Kent

Kent road birth defects 'within normal range'

Sonia Dalton
Image caption Sonia Dalton's daughter, Mikka, is one of five babies in her road to have the condition

An investigation launched after five babies in the same Kent street were born with the same defect has found the number to be "within normal levels".

The babies all have gastroschisis, a condition where part of the bowel protrudes through the abdomen.

Their mothers all lived in Waterdales, Northfleet, when they became pregnant.

Their concerns that this was a cluster and was caused by something in the local environment were investigated by Kent's Director of Public Health.

In the report, Meradin Peachey said the rate of gastroschisis in Gravesend between 1996 and 20011 was close to the average for the county as a whole.

"The statistical analysis of the rates show that this is what we would expect to see due to gastroschisis being a relatively rare condition," the report said.

'No specific risks'

The mothers had raised concerns about a nearby disused landfill site, and investigators compared rates of the condition near the site and those further away.

Although it was found that rates immediately around Waterdales were than higher than those for Kent, according to the report: "The difference is not statistically significant, which means it is within normal levels of variation."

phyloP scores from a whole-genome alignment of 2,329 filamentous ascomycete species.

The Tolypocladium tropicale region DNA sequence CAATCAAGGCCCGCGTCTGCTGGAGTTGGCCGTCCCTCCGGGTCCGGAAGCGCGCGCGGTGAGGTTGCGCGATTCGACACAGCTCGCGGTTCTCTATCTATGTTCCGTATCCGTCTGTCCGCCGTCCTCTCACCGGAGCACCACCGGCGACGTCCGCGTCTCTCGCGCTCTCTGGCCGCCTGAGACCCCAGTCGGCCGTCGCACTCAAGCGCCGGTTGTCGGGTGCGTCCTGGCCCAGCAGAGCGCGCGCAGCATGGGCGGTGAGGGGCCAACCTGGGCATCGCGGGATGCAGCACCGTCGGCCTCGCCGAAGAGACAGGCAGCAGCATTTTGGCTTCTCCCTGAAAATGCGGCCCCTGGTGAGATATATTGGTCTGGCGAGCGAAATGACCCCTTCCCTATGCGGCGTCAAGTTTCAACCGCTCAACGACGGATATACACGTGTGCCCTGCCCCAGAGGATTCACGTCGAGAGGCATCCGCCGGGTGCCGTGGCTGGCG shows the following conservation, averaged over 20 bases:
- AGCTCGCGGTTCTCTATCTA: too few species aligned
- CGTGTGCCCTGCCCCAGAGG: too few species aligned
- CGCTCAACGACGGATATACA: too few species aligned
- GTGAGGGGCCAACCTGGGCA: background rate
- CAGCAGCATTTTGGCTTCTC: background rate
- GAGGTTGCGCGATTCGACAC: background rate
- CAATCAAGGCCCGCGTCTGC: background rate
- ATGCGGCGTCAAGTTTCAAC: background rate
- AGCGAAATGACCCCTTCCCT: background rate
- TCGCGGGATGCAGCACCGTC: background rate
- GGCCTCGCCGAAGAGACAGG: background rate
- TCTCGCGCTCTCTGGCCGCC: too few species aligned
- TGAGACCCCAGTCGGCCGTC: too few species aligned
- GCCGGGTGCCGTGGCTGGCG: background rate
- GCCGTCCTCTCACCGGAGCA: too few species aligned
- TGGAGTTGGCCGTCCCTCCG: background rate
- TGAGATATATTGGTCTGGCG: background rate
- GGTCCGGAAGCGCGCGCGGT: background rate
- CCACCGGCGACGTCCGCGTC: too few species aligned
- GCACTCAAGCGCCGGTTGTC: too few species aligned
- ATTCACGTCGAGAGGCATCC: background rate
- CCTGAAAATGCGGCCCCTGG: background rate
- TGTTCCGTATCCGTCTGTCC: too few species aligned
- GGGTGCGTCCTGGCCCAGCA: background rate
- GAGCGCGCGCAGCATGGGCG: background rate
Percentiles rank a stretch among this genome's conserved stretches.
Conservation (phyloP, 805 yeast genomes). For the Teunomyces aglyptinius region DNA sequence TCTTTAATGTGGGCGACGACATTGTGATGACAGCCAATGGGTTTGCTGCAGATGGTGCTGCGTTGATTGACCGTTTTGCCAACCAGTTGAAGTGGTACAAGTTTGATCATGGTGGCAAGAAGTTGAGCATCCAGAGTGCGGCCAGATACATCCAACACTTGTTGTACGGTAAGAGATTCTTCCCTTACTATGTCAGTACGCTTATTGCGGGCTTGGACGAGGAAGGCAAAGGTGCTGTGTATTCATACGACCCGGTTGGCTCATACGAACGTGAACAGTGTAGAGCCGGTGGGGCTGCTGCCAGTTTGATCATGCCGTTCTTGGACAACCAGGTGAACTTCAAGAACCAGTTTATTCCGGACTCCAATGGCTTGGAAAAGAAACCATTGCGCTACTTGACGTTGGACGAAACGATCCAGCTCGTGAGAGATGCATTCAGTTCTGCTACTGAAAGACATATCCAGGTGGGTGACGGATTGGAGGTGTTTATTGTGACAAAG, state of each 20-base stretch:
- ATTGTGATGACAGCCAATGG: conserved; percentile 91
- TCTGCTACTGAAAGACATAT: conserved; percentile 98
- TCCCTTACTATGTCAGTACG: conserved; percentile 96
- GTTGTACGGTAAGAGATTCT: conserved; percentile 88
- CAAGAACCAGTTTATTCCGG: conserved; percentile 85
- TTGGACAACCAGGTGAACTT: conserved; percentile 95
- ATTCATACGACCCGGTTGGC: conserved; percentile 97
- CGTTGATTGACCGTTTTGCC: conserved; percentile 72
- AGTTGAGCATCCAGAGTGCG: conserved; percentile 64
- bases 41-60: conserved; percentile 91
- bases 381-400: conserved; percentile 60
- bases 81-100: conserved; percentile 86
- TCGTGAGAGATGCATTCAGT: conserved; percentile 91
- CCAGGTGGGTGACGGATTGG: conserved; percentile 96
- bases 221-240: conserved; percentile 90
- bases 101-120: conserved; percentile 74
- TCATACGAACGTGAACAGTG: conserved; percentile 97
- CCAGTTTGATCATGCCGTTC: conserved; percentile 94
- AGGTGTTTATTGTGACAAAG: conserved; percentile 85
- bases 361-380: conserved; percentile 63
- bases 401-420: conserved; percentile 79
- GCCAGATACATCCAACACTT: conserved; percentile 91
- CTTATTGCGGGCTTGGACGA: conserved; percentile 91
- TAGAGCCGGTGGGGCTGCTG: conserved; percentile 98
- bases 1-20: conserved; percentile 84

The report concluded that no public health actions needed to be taken and there were no specific risks to women in the area who are pregnant.

Sonia Dalton's three-year-old daughter was born with the condition.

She said: "The report is going to be reviewed to check that the statistical data and the methods that they used were correct.

"They are also going to be looking at what was in the landfill in more detail."

Ms Dalton said: "We don't feel it was the end of the investigation. We do still believe there is a cause."

Gastroschisis occurs in approximately one in 7,000 births. A hole develops in the baby's abdominal wall while inside the womb, and part of the bowel escapes through it and continues to develop externally.

The condition is treated by surgery after birth.

Experts still do not know the cause, although some researchers believe the risks might increase if the mother smokes during pregnancy.

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